PO: Oh, yeah. Brad Bird's very openly obsessed with making it perfect. Which kind of links into the movie. That's what it's about. Remy wants everything to be perfect.
AF: Was there any pressure on you with this role? Pixar's had a lot of really great voice actors over the years -- Tom Hanks, Albert Brooks, Paul Newman...
PO: There's not just pressure as far as that's concerned, but I'm also concerned about whether my voice will live up to the art, and the animation, and the directing that's being done for this movie. I don't want people to watch the movie and go, "That voice was lame." It links you to the whole thing exponentially.
AF: You don't want to be the Jar-Jar Binks of this movie.
PO: Oh, god, don't say that. Please, please, don't say that. (Laughs.) Oh, god, I don't wanna be Jar-Jar Binks. (Laughs.)
AF: I just want to say that you've got a lovely speaking voice, and I'm sure that it will carry over into the film.
PO: (affecting deep voice) Why, thank you. I think that's true, myself. (Laughs.)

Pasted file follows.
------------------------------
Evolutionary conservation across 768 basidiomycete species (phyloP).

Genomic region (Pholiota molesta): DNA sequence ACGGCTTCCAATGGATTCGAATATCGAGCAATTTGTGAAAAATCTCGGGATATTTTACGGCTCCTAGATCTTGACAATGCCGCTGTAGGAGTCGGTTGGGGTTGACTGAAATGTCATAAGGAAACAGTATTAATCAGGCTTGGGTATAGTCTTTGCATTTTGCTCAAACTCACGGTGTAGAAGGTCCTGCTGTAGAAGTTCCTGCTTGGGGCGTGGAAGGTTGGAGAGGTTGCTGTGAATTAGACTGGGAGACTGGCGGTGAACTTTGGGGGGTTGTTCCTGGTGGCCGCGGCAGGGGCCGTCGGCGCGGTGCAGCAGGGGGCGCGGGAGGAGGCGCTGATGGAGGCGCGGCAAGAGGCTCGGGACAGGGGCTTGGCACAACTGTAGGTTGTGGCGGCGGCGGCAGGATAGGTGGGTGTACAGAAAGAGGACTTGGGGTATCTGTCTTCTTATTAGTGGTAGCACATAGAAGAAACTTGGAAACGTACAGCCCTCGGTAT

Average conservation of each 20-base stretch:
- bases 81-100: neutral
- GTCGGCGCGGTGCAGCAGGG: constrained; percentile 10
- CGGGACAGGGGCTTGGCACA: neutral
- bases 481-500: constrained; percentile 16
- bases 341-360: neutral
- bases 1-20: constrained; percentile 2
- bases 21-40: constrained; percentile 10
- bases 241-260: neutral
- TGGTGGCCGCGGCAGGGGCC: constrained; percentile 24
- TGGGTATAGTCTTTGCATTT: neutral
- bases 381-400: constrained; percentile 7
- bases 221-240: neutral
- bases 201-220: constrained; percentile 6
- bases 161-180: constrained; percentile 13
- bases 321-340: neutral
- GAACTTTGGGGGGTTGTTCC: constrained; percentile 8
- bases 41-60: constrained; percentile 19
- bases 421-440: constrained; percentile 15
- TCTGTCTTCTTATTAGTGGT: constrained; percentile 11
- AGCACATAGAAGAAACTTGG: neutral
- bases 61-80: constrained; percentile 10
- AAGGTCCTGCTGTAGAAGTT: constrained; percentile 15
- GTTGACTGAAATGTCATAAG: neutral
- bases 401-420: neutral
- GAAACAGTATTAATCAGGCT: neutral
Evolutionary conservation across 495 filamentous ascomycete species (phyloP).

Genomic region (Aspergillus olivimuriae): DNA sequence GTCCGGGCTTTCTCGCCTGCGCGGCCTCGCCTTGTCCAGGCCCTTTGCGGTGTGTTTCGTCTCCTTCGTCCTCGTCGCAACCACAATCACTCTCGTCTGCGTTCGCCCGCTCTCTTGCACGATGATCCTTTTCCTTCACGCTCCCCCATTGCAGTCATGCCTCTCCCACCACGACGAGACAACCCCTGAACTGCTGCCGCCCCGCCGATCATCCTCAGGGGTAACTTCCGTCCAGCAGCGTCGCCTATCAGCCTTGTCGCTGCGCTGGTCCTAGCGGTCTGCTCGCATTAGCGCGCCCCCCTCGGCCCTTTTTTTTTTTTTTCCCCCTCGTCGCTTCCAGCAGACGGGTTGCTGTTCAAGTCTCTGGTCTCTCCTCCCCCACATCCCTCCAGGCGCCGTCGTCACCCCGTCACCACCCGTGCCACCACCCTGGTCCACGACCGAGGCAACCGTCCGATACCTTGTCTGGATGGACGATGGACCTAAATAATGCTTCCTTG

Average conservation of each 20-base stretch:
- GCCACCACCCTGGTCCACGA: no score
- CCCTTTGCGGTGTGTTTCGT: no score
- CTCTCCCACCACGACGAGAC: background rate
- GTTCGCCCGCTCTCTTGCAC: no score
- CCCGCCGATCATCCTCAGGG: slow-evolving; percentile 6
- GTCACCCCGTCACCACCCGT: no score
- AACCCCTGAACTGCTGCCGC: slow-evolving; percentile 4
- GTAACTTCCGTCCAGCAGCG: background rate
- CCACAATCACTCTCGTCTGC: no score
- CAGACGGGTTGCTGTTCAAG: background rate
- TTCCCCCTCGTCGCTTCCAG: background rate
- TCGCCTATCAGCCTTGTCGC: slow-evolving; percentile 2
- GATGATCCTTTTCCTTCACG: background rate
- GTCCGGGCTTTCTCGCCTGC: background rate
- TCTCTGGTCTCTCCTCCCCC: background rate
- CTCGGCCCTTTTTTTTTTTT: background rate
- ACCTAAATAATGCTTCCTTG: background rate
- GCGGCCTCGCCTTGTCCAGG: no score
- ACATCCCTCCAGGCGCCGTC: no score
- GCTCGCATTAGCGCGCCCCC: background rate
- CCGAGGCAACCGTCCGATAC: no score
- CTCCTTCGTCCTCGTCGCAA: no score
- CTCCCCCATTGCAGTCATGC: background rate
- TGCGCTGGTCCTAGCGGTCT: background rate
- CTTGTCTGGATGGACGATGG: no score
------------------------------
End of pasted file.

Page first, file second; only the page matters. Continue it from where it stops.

AF: Did you get along well with your co-stars? Any interesting stories about them?
PO: I actually haven't met any of them. You're in a booth alone most of the time, and I haven't done scenes with any other people yet. (Pause.) I've met Pete Sohn, who plays my brother, Emile. He's great. He's one of the animators, so I've gotten to work with him.
AF: And the recording's all done on-site, at the studio in Emeryville, with the actors all coming in separately...
AF: And is that typical in voice acting?
PO: It usually is. Very rarely will you get to do things together. I've gotten to do, maybe a SpongeBob SquarePants and a Batman where we got to bounce back and forth, but for the most part, you're by yourself.
AF: I just got the "wrap it up" signal... Do you have any parting words?
PO: (Pause.) Oh man, I hate parting words. They always sound so cheesy. Um... "I'm as excited to see this movie as you guys are to be reading this." How's that?
AF: Works for me.
Andrew Farago is the gallery manager/curator of San Francisco's Cartoon Art Museum, and is the creator of the webcomic The Chronicles of William Bazillion.